Space 1999 Moon Buggy First Real Print

The 1970s Gerry Anderson TV series Space 1999 was iconic. I thoroughly enjoyed it, and it enjoys huge fan admiration throughout the world to this day. I wanted to be able to make a fairly accurate model of the Moon Buggy used in the series which was a barely modified Amphicat, a six-wheeled ATV readily available in the early 1970s.moon-buggy-publicity-shot

These were fairly popular in the 1970s. In fact another well-known (at the time) TV show featured them: The Banana Splits.


GI Joe even had a couple, but heavily modified by Hasbro. There was the GI Joe Adventure Team ATV used in several of the cooler toy sets:mummys_tomb_catalog_photo

Irwin also made one to scale with the GI Joe line, which was much more accurate to the real Amphicat, though not totally accurate:


In fact, I even found one in my grandmother’s home town in Newfoundland, parked near the house she grew up in:


So I decided to model one, using photographic images as my best reference. Here’s where I am now:


The model as it currently appears here has nine parts. Each wheel is its own piece, eventually to have a metal axle, so each wheel pair can rotate, the bottom section, the upper section and the black bumper trim.

I modeled it solid, but I had to split it for better printing, and to fit the trim in if I wanted the trim to be printed in a different color.

So today I test-printed it at about three inches in length to see how the pieces would fit.

To cut it up I dissected the model at the trim line where the model forms an edge. However, the interior of the vehicle’s flat surfaces are actually lower than this cut, so I had to make some adjustments and make the slice across the body pyramidal, rather than perfectly flat.

This left a very thin floor to the top section of the vehicle, but I wanted that to be a solid piece, with floor, to smooth the transition to the inside wall of the vehicle.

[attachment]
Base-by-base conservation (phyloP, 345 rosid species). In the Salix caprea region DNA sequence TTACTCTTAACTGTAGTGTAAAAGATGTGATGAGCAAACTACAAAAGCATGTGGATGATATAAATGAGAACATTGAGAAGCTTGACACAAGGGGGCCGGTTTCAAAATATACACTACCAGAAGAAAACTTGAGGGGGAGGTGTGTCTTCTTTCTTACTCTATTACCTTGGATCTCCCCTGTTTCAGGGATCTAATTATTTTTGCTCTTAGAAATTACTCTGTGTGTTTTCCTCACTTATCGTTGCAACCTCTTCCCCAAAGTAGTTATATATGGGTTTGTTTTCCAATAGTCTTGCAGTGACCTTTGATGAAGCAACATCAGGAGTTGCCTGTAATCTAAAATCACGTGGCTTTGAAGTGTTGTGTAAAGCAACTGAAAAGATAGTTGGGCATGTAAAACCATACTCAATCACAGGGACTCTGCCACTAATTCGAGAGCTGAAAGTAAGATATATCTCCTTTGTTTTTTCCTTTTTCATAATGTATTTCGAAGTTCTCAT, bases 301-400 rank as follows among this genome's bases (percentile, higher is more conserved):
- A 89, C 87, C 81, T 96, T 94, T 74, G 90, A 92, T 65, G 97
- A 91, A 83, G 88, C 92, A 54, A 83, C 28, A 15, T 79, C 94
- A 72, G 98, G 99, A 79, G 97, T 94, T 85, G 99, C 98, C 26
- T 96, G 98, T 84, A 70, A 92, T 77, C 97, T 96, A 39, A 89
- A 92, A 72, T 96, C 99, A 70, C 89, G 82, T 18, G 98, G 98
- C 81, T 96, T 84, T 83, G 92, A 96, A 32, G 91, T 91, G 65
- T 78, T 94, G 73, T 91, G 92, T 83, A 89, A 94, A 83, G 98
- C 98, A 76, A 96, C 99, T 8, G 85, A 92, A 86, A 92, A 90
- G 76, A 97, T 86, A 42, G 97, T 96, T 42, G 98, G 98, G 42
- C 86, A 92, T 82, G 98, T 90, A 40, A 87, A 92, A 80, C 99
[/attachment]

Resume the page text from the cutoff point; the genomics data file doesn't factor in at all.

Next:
But when I lifted the top section off the rafting (the layer of plastic the printer lays down first to ensure a good print) it couldn’t distinguish between raft and floor and the floor was far too thin.

This happened: (Well, after I did some trimming)


I cut the seat and engine housing off because what was left of the floor it was on was not there… but by coincidence or design the top still fits nicely on the bottom piece, as if the floor on the bottom piece (supposedly a gluing surface) actually works ok as the actual interior floor of the Amphicat. I may have to redesign the thing to have a thicker floor, but even that may not work. I may take advange of the good fit and just print the top half without floor, and put the floor as the topmost layer of the bottom half.

The trim sandwiches nicely (hopefully) in between the two parts, which have a gap when put together just the right shape for the trim to fit in.

I am currently printing the trim and wheels.


Here are all the parts that I have modeled up until now. There are some small parts coming, in fact the seat cushions are currently on the printer, being printed.


Here is the trim, snapped onto the body, being glued in place:


And here, the wheels are being glued on. As I said, I will be making axles, but for now, I’m just gluing them on to see what they will look like.


And, at least for now, this is the final print. The yellow is hideous, and the black very shiny, but not bad for a 3″ version.


Update: I took a few more snaps in somewhat better lighting conditions:


TB3 Rocket – First Build Under Way

So after the weirdnesses with printing some of these parts (and learning some good lessons) I now have this:


These are all the parts ready to glue together. (Note, for V1.0, this rocket has some tiny tabs and slots in places, but they are for guidance only at this point. Later, I will make them so they slot together much better, and that will align them, hopefully. For now, I’m using Superglue and masking tape to hold the alignment until the glue hardens.

I anticipate some ill-fitting because gluing of parts can be a bit arbitrary, and a tiny bit of a degree off can cause some misalignment. The aforementioned better slotting should take care of that in V2.0, which I probably won’t work on until later in the summer.

Troubles Printing

Last night I printed six things on the printer in a single print. This isn’t a bad idea. But as an experiment I printed them on the blue masking tape. These would be tall objects, or at least two of them are very tall, but four were moderate, and they had all printed before without issue.

Last night, however, when two items had finished (the shortest) and the two medium items were five layers from completion, the print head knocked one over into the other, ruining the print.

Tonight I printed the four spoiled items again. And though I used the bare perf board, the engine pieces knocked over again!